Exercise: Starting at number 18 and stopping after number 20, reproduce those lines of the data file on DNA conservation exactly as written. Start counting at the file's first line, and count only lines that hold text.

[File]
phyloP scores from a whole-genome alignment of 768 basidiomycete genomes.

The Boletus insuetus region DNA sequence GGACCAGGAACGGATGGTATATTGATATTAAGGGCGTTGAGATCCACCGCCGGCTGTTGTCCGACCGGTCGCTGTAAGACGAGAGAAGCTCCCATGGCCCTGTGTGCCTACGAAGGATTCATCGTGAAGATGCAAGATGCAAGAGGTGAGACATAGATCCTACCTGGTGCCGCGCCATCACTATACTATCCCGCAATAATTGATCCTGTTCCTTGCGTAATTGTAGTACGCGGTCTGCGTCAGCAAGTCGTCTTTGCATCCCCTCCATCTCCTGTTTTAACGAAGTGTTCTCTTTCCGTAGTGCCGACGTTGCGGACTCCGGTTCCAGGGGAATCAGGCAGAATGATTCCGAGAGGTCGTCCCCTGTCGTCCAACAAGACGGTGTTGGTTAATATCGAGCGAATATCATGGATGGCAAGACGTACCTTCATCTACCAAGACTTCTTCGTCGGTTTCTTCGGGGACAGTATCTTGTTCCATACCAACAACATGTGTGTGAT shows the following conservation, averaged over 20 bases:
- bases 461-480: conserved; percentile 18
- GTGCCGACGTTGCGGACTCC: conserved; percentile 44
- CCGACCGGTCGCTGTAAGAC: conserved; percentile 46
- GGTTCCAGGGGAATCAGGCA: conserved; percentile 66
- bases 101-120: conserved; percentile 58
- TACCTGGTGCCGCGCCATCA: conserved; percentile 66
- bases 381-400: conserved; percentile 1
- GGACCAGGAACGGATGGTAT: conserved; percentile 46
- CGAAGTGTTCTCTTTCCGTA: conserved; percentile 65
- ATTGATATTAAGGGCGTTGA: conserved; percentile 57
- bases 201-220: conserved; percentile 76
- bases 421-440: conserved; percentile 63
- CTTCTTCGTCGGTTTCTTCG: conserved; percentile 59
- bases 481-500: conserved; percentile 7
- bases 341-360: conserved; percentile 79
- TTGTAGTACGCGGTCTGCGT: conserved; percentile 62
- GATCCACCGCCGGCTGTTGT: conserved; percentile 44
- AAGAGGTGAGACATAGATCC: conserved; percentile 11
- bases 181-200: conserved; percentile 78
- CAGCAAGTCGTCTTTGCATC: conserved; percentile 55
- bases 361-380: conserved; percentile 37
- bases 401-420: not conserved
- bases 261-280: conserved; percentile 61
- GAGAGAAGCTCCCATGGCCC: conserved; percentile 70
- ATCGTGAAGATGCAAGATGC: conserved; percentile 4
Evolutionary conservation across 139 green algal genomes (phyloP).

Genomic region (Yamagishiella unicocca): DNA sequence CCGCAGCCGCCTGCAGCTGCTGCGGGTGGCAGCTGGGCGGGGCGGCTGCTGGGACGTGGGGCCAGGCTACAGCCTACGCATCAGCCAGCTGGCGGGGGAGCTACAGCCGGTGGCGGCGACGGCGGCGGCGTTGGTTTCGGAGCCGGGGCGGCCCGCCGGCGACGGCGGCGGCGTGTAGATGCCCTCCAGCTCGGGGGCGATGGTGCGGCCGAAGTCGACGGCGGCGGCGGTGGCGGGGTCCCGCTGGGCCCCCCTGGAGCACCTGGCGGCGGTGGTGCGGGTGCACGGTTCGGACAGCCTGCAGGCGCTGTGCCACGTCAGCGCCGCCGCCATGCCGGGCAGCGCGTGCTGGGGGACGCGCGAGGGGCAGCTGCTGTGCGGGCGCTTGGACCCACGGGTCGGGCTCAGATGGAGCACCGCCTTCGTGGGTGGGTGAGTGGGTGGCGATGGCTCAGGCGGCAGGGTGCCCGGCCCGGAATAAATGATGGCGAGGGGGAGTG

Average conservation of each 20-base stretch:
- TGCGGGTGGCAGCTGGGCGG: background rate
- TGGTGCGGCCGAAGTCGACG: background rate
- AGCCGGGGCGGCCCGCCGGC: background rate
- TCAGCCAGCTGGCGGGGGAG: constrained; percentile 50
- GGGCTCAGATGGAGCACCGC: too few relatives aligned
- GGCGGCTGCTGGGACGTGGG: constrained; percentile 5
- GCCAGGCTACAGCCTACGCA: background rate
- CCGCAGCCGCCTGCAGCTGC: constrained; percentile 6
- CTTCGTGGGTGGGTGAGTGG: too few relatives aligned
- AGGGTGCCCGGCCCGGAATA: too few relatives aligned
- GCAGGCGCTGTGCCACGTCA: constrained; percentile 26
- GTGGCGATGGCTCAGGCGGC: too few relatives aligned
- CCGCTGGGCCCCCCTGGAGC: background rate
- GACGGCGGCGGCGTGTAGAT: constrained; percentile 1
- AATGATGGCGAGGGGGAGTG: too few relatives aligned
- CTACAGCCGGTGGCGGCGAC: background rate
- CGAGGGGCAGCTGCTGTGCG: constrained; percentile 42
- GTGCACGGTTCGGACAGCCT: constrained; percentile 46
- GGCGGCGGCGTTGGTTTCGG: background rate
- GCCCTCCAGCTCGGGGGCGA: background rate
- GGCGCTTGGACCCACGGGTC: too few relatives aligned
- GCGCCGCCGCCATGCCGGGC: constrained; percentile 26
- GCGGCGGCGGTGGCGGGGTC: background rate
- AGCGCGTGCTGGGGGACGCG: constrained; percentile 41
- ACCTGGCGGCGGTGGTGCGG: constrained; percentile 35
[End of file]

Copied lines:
- TTGTAGTACGCGGTCTGCGT: conserved; percentile 62
- GATCCACCGCCGGCTGTTGT: conserved; percentile 44
- AAGAGGTGAGACATAGATCC: conserved; percentile 11